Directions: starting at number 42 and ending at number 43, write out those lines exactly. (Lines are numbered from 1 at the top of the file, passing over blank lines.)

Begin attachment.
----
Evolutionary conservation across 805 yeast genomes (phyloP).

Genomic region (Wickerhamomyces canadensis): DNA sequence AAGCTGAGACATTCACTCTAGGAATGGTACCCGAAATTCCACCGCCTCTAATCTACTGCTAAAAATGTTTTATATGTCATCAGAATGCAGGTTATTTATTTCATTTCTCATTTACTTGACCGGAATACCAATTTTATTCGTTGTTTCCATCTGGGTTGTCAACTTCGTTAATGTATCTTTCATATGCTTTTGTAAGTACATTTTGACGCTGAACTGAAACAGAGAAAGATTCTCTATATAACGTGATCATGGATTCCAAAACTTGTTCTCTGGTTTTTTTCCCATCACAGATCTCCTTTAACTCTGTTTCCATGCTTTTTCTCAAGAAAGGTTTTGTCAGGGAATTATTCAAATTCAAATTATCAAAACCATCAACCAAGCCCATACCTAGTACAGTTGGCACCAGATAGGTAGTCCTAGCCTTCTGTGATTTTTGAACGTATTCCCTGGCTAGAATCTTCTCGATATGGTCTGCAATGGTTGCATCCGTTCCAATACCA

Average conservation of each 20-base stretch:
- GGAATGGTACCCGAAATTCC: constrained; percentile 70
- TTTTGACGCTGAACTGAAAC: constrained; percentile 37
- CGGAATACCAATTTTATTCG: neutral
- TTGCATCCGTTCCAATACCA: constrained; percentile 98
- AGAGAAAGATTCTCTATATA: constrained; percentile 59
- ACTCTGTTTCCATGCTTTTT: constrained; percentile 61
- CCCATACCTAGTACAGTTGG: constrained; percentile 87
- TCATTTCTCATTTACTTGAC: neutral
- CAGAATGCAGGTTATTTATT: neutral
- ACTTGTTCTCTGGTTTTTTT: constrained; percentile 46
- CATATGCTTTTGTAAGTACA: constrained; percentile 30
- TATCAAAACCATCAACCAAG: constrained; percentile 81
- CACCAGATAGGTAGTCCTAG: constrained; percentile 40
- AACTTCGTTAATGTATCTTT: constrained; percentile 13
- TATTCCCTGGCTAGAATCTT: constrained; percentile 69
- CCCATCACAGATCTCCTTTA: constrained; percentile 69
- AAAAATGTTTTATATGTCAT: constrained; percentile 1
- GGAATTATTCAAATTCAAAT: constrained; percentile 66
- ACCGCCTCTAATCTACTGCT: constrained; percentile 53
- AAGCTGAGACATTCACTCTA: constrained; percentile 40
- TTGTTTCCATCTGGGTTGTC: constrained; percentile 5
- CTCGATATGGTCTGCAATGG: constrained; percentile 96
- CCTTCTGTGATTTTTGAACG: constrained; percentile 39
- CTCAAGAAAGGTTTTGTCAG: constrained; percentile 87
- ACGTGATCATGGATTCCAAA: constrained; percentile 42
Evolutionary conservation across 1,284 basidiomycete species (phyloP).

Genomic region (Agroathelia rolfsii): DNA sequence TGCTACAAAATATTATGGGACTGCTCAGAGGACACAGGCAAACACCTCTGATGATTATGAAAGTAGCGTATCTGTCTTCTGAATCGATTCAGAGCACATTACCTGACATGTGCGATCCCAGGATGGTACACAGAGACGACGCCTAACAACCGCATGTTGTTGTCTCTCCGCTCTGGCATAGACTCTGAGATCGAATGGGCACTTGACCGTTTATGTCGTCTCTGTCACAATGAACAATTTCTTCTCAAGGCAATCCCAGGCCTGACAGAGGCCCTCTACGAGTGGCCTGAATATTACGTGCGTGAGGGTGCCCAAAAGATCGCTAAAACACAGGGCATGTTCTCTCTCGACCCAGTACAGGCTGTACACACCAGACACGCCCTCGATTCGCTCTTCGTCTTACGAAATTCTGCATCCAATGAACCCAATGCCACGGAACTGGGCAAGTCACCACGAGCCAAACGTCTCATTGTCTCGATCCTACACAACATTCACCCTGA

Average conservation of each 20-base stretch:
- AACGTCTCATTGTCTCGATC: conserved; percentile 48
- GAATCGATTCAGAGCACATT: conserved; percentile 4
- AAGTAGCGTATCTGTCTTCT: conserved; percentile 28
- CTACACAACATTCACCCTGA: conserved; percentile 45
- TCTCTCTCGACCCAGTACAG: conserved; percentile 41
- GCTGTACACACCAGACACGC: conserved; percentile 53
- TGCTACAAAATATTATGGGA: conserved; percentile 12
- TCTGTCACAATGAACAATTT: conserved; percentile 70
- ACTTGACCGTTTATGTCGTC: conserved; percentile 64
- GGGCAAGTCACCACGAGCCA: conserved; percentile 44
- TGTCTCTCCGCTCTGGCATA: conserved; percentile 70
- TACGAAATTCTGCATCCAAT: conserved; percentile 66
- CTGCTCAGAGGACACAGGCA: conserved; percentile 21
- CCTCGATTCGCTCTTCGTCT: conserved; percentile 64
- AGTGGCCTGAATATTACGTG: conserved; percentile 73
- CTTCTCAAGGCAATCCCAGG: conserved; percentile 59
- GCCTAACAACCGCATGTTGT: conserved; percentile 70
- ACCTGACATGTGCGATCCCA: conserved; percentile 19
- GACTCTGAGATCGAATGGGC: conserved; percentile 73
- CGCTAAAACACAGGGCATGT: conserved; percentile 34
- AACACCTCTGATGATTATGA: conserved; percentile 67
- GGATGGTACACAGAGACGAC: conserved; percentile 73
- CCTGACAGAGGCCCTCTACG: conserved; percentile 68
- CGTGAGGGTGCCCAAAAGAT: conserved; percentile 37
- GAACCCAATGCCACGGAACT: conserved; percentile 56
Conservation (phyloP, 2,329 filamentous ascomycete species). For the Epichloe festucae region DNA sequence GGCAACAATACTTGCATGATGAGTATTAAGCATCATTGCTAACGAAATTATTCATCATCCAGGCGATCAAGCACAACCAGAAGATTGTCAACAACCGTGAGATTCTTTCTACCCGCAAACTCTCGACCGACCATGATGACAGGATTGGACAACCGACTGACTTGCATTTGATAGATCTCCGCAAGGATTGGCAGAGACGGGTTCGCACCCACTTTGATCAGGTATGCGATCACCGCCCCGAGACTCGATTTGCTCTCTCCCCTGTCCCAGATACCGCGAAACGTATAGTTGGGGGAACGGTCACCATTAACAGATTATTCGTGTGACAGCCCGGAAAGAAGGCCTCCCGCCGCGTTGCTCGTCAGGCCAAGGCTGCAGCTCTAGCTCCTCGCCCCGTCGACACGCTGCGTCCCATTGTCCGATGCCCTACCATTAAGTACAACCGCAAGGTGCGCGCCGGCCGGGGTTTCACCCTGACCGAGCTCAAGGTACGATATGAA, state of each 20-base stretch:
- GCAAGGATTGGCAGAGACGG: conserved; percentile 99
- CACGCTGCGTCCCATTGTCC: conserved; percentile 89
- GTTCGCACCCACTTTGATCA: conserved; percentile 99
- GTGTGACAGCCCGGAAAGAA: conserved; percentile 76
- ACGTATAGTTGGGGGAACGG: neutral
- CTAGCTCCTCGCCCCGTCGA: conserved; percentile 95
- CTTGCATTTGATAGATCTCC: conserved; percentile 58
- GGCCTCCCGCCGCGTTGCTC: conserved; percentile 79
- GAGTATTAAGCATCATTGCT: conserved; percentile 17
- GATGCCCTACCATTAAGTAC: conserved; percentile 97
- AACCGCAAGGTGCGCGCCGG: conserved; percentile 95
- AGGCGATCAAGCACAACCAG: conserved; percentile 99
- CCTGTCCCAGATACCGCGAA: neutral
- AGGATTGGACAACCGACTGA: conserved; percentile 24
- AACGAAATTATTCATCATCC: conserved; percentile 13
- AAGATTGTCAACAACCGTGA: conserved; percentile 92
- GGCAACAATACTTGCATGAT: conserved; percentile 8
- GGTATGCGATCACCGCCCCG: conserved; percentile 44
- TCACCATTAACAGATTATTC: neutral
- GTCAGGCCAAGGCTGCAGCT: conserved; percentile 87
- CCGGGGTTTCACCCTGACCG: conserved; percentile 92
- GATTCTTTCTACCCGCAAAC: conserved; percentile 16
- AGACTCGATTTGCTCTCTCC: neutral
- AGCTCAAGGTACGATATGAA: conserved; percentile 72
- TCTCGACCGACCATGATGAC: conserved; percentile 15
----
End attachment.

- TGTCTCTCCGCTCTGGCATA: conserved; percentile 70
- TACGAAATTCTGCATCCAAT: conserved; percentile 66